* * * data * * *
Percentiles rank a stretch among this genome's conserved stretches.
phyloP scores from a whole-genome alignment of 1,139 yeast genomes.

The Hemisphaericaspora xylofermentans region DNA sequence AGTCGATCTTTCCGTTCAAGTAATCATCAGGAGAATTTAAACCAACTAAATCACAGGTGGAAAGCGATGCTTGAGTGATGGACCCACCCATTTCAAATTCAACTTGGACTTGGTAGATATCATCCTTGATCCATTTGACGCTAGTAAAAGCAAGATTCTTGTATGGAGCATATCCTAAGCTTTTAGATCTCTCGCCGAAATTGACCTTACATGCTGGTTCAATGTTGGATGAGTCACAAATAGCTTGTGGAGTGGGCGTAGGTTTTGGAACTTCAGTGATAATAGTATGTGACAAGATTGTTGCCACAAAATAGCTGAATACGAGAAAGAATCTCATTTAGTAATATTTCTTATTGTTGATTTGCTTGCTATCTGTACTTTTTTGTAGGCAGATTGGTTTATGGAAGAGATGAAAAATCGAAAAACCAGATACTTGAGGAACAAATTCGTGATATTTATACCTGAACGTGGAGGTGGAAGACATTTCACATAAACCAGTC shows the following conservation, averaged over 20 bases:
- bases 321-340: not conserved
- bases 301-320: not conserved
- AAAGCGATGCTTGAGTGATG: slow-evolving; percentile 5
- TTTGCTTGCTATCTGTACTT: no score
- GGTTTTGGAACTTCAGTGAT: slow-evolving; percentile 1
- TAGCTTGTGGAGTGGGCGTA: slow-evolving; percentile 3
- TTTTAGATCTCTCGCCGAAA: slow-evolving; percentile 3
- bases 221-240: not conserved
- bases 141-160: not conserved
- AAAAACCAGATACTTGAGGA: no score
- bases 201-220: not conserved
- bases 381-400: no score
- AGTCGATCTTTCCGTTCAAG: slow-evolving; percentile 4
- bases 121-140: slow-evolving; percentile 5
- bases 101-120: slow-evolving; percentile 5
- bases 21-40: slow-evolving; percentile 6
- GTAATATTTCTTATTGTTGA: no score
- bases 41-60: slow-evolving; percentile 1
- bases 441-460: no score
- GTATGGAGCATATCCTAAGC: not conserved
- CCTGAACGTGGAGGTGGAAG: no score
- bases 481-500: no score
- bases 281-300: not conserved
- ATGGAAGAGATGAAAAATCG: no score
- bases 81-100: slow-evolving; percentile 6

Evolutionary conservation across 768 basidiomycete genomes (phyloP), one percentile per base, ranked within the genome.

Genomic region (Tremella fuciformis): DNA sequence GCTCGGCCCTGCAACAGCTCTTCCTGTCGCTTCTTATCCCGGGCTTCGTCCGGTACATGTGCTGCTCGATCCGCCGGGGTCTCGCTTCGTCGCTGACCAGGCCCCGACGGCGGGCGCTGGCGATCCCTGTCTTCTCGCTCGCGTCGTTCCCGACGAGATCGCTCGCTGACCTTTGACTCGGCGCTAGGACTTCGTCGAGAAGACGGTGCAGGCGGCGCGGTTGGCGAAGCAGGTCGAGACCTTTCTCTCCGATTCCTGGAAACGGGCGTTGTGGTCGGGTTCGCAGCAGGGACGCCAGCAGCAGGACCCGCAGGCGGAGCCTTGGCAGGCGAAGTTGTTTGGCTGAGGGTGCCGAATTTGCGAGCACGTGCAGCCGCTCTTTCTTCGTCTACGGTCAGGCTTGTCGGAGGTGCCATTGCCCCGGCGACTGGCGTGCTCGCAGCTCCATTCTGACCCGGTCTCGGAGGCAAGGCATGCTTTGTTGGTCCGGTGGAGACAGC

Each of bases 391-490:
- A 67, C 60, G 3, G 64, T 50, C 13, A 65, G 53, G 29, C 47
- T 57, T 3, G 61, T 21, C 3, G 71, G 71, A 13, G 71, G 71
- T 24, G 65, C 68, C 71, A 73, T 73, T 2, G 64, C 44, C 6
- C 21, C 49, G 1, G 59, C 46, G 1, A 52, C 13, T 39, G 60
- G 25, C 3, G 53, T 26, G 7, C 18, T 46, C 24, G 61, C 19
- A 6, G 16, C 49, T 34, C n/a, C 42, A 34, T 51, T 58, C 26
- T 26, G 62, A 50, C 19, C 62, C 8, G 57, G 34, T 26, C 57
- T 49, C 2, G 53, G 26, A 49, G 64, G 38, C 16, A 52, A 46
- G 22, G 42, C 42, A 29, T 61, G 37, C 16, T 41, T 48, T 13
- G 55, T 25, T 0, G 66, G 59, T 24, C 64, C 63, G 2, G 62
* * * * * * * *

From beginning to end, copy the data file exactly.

Percentiles rank a stretch among this genome's conserved stretches.
phyloP scores from a whole-genome alignment of 1,139 yeast genomes.

The Hemisphaericaspora xylofermentans region DNA sequence AGTCGATCTTTCCGTTCAAGTAATCATCAGGAGAATTTAAACCAACTAAATCACAGGTGGAAAGCGATGCTTGAGTGATGGACCCACCCATTTCAAATTCAACTTGGACTTGGTAGATATCATCCTTGATCCATTTGACGCTAGTAAAAGCAAGATTCTTGTATGGAGCATATCCTAAGCTTTTAGATCTCTCGCCGAAATTGACCTTACATGCTGGTTCAATGTTGGATGAGTCACAAATAGCTTGTGGAGTGGGCGTAGGTTTTGGAACTTCAGTGATAATAGTATGTGACAAGATTGTTGCCACAAAATAGCTGAATACGAGAAAGAATCTCATTTAGTAATATTTCTTATTGTTGATTTGCTTGCTATCTGTACTTTTTTGTAGGCAGATTGGTTTATGGAAGAGATGAAAAATCGAAAAACCAGATACTTGAGGAACAAATTCGTGATATTTATACCTGAACGTGGAGGTGGAAGACATTTCACATAAACCAGTC shows the following conservation, averaged over 20 bases:
- bases 321-340: not conserved
- bases 301-320: not conserved
- AAAGCGATGCTTGAGTGATG: slow-evolving; percentile 5
- TTTGCTTGCTATCTGTACTT: no score
- GGTTTTGGAACTTCAGTGAT: slow-evolving; percentile 1
- TAGCTTGTGGAGTGGGCGTA: slow-evolving; percentile 3
- TTTTAGATCTCTCGCCGAAA: slow-evolving; percentile 3
- bases 221-240: not conserved
- bases 141-160: not conserved
- AAAAACCAGATACTTGAGGA: no score
- bases 201-220: not conserved
- bases 381-400: no score
- AGTCGATCTTTCCGTTCAAG: slow-evolving; percentile 4
- bases 121-140: slow-evolving; percentile 5
- bases 101-120: slow-evolving; percentile 5
- bases 21-40: slow-evolving; percentile 6
- GTAATATTTCTTATTGTTGA: no score
- bases 41-60: slow-evolving; percentile 1
- bases 441-460: no score
- GTATGGAGCATATCCTAAGC: not conserved
- CCTGAACGTGGAGGTGGAAG: no score
- bases 481-500: no score
- bases 281-300: not conserved
- ATGGAAGAGATGAAAAATCG: no score
- bases 81-100: slow-evolving; percentile 6

Evolutionary conservation across 768 basidiomycete genomes (phyloP), one percentile per base, ranked within the genome.

Genomic region (Tremella fuciformis): DNA sequence GCTCGGCCCTGCAACAGCTCTTCCTGTCGCTTCTTATCCCGGGCTTCGTCCGGTACATGTGCTGCTCGATCCGCCGGGGTCTCGCTTCGTCGCTGACCAGGCCCCGACGGCGGGCGCTGGCGATCCCTGTCTTCTCGCTCGCGTCGTTCCCGACGAGATCGCTCGCTGACCTTTGACTCGGCGCTAGGACTTCGTCGAGAAGACGGTGCAGGCGGCGCGGTTGGCGAAGCAGGTCGAGACCTTTCTCTCCGATTCCTGGAAACGGGCGTTGTGGTCGGGTTCGCAGCAGGGACGCCAGCAGCAGGACCCGCAGGCGGAGCCTTGGCAGGCGAAGTTGTTTGGCTGAGGGTGCCGAATTTGCGAGCACGTGCAGCCGCTCTTTCTTCGTCTACGGTCAGGCTTGTCGGAGGTGCCATTGCCCCGGCGACTGGCGTGCTCGCAGCTCCATTCTGACCCGGTCTCGGAGGCAAGGCATGCTTTGTTGGTCCGGTGGAGACAGC

Each of bases 391-490:
- A 67, C 60, G 3, G 64, T 50, C 13, A 65, G 53, G 29, C 47
- T 57, T 3, G 61, T 21, C 3, G 71, G 71, A 13, G 71, G 71
- T 24, G 65, C 68, C 71, A 73, T 73, T 2, G 64, C 44, C 6
- C 21, C 49, G 1, G 59, C 46, G 1, A 52, C 13, T 39, G 60
- G 25, C 3, G 53, T 26, G 7, C 18, T 46, C 24, G 61, C 19
- A 6, G 16, C 49, T 34, C n/a, C 42, A 34, T 51, T 58, C 26
- T 26, G 62, A 50, C 19, C 62, C 8, G 57, G 34, T 26, C 57
- T 49, C 2, G 53, G 26, A 49, G 64, G 38, C 16, A 52, A 46
- G 22, G 42, C 42, A 29, T 61, G 37, C 16, T 41, T 48, T 13
- G 55, T 25, T 0, G 66, G 59, T 24, C 64, C 63, G 2, G 62